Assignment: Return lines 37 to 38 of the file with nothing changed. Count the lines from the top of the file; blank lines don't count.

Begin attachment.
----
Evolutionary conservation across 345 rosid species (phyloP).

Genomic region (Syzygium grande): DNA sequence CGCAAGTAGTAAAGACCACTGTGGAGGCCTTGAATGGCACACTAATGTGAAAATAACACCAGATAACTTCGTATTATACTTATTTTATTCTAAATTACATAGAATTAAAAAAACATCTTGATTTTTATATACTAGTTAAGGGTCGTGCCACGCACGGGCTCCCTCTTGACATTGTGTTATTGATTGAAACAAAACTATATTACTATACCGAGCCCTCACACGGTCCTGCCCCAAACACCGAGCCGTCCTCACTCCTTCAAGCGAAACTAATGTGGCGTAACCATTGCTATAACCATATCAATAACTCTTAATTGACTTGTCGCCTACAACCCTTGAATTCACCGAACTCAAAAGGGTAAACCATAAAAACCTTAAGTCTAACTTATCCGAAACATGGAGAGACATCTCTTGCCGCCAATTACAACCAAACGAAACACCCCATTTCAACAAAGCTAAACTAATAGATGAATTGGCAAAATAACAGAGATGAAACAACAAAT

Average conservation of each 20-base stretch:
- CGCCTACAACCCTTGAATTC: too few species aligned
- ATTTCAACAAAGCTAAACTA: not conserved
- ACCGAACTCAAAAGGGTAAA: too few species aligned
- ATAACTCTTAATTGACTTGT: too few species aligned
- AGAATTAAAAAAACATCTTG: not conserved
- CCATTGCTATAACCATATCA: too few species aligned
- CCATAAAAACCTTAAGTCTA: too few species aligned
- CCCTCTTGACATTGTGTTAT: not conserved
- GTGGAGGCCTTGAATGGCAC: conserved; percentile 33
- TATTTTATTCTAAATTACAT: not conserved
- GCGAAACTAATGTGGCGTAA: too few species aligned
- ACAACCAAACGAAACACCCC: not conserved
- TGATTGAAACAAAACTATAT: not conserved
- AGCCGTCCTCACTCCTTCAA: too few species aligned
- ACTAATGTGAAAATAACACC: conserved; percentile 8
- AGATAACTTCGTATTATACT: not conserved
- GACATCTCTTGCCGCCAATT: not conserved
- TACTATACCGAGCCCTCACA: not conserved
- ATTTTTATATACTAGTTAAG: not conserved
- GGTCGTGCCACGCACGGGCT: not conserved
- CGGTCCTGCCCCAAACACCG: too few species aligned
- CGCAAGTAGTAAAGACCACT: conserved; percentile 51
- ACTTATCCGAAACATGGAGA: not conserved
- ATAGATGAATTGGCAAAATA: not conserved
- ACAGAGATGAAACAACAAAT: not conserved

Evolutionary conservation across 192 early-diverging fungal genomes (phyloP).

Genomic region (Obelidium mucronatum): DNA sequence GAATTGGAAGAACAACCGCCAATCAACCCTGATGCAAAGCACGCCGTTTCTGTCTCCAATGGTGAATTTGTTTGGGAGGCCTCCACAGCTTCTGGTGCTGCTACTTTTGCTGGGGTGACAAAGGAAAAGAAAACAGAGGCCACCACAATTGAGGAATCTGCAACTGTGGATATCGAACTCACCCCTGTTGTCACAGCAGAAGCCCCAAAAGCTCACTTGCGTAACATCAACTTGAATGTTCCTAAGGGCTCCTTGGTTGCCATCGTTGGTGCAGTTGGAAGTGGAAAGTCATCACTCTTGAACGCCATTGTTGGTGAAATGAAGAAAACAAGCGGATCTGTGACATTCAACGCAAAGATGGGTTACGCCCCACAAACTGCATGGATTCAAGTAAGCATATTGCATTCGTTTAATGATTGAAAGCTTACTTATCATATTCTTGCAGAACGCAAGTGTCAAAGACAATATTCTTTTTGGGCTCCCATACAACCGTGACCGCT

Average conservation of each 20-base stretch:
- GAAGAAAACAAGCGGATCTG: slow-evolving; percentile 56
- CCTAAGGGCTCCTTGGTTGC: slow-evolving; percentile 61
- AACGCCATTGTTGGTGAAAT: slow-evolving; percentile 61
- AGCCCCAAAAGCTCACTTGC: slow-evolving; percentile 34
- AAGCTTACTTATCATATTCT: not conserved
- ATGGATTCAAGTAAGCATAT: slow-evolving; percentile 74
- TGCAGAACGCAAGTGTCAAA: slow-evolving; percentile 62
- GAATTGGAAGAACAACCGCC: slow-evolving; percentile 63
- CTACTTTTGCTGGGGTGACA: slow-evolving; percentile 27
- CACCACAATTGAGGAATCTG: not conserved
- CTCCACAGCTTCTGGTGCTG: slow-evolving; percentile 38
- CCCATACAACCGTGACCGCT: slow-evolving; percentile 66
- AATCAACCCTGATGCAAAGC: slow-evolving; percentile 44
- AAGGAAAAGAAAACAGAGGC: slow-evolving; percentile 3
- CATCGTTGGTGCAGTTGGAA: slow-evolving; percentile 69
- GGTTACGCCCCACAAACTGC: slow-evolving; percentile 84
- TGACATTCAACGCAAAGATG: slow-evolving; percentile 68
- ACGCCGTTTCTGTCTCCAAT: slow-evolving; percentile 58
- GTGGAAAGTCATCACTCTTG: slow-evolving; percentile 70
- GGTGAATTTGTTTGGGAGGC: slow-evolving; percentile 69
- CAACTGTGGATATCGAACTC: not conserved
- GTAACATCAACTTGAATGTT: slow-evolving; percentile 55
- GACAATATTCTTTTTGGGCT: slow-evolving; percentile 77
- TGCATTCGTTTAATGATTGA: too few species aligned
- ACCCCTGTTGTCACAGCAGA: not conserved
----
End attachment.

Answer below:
- ATGGATTCAAGTAAGCATAT: slow-evolving; percentile 74
- TGCAGAACGCAAGTGTCAAA: slow-evolving; percentile 62